BOISE — Denis Palamarchuk didn’t have to appear in court Sept. 26 in Ada County — he’d been excused by a judge — but he felt it was important to be present.
So he drove from Portland, Ore., to the Ada County Courthouse, where his case — once a felony case, reduced to a misdemeanor charge — would be resolved, and where he would fill out paperwork to begin his unsupervised probation.
Palamarchuk is one of three men in two separate cases who were originally charged with felonies after police found them transporting industrial hemp through Ada County in the past year-and-a-half. All three settled their cases in court Sept. 26, pleading to misdemeanors, and receiving withheld judgments. They will pay fines, and face no more jail time.
The withheld judgment means the court could dismiss the case if the men successfully complete the terms of their sentence. Though the charge would still show up on their record, the conviction would not.
In January, Palamarchuk, a trucker, was transporting a shipment of more than 6,700 pounds of industrial hemp from Oregon to Colorado on behalf of Big Sky Scientific LLC. Idaho State Police arrested him on suspicion of drug trafficking in marijuana. About nine months before that, Andrew D’Addario, 28, and Erich Eisenhart, 27, were arrested after officers found they had 915 industrial hemp plants in a truck they drove; the two men were traveling from Colorado to Oregon. They, too, were charged with trafficking marijuana, and also faced a mandatory five years in prison if convicted.
Hemp, like marijuana, is a cannabinoid. By federal law, it contains .3 percent or less of tetrahydrocannabinol, the psychoactive ingredient in marijuana. It doesn’t produce a high. Industrial hemp is used in the production of everything from rope to beer to lotion. It is legal almost everywhere in the country except for Idaho, where it is still considered marijuana, because it contains THC. When President Donald Trump signed the 2018 Farm Bill in December, it became possible for the interstate transport of hemp to become legal. Ada County attorneys have written in past court documents they do not believe the state governments involved in these cases had taken the necessary steps to make the interstate transport of hemp legal.
Hemp is, however, legal in Colorado and Oregon.
The three cases sparked heated discussions at the Idaho State Capitol this past legislative session, as lawmakers debated a bill to legalize hemp in Idaho, which was ultimately unsuccessful.
So was an effort by three Idaho lawmakers — Rep. Ilana Rubel, D-Boise; Rep. Tammy Nichols, R-Middleton; Rep. Dorothy Moon, R-Stanley — to convince prosecutors to drop the charges. In May, they personally delivered a petition with more than 13,000 signatures to the Ada County Prosecutor’s Office, urging the dismissal of the case.
Prosecutors didn’t drop the case, but they did strike an agreement with Palamarchuk, D’Addario and Eisenhart. Under those agreements, D’Addario and Eisenhart pleaded guilty to misdemeanor possession of marijuana. It’s the second time the two have entered a plea in their cases — in April they pleaded guilty to possession of a controlled substance with intent to deliver it, which is a felony. Earlier this month, in light of the agreement they reached with prosecutors, a judge allowed them to withdraw those pleas and plead, instead, to the misdemeanors.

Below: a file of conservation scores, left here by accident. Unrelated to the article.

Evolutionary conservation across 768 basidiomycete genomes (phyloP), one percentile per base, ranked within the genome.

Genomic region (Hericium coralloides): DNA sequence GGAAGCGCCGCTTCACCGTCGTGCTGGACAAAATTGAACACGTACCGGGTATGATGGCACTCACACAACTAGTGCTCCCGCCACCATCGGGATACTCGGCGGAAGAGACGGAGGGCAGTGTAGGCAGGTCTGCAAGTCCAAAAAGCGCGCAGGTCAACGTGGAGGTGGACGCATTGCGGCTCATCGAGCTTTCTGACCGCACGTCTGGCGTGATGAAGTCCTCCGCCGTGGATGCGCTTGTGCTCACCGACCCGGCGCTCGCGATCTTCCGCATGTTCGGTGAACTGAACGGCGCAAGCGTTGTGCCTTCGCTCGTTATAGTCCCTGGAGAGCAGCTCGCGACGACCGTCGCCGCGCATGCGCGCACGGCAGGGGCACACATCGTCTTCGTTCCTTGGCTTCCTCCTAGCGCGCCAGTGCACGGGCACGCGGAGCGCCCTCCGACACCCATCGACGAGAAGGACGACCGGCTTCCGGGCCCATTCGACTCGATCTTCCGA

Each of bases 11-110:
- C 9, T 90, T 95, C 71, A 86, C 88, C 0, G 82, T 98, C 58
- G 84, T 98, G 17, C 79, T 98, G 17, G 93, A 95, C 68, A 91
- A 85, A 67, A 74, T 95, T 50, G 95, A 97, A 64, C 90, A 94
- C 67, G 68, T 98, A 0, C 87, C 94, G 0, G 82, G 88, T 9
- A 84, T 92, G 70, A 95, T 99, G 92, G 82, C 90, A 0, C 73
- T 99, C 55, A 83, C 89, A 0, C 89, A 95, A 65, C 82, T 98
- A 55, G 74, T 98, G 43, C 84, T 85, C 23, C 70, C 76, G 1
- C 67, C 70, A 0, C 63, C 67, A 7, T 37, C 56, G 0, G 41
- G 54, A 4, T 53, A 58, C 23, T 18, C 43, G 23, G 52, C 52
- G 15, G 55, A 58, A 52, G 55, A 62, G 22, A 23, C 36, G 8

Ada County Magistrate Judge Michael Oths issued a withheld judgment in their cases. The men will serve two years of unsupervised probation and within six months, will pay $5,183.79 between the two of them. Both had been excused by the judge from being present in court Thursday, and neither made an appearance.
Palamarchuk wanted to appear, however, and was there when his agreement became official. He pleaded guilty to possessing a faulty bill of lading for the hemp shipment he was transporting. His attorney, Keith Ball, said it was clear Palamarchuk hadn’t signed the document, and so was guilty of that misdemeanor. Oths also issued a withheld judgment in his case. Under that agreement, he will serve a year of unsupervised probation, and pay $2,360 plus court costs.
Chief Criminal Deputy Prosecuting Attorney Scott Bandy said in court the office believes the agreement is a “proper resolution in this case for his level of culpability and his involvement” in Big Sky Scientific’s decision to move industrial hemp through Idaho. Big Sky Scientific, for its part, has sued the state of Idaho for seizing the shipment of hemp, valued at about $1.3 million. That case continues to slog through the 4th District Court after the 9th Circuit Court of Appeals ruled it should stay in a state court.
Ball described Palamarchuk as a “hard worker.”
“So this is a very good result for him,” Ball said in court. “He was facing a five-year minimum.”
As attorneys in the case have done before, Ball pointed to the law governing the transport of hemp through Idaho.
“The law is still in a state of flux,” he said.
Chuck Peterson, who represented D’Addario, said after the hearing, “The law was not in our favor. ... They weren’t going to dismiss.”
Palamarchuk, who is a Russian immigrant and an American citizen, communicated with the judge with the help of a Russian interpreter.
“You’re under obligation, sir, to pay off the amounts and stay out of trouble, and you’ll be fine,” Oths said.
“Oh yes,” Palamarchuk responded, “I do try to obey the law.”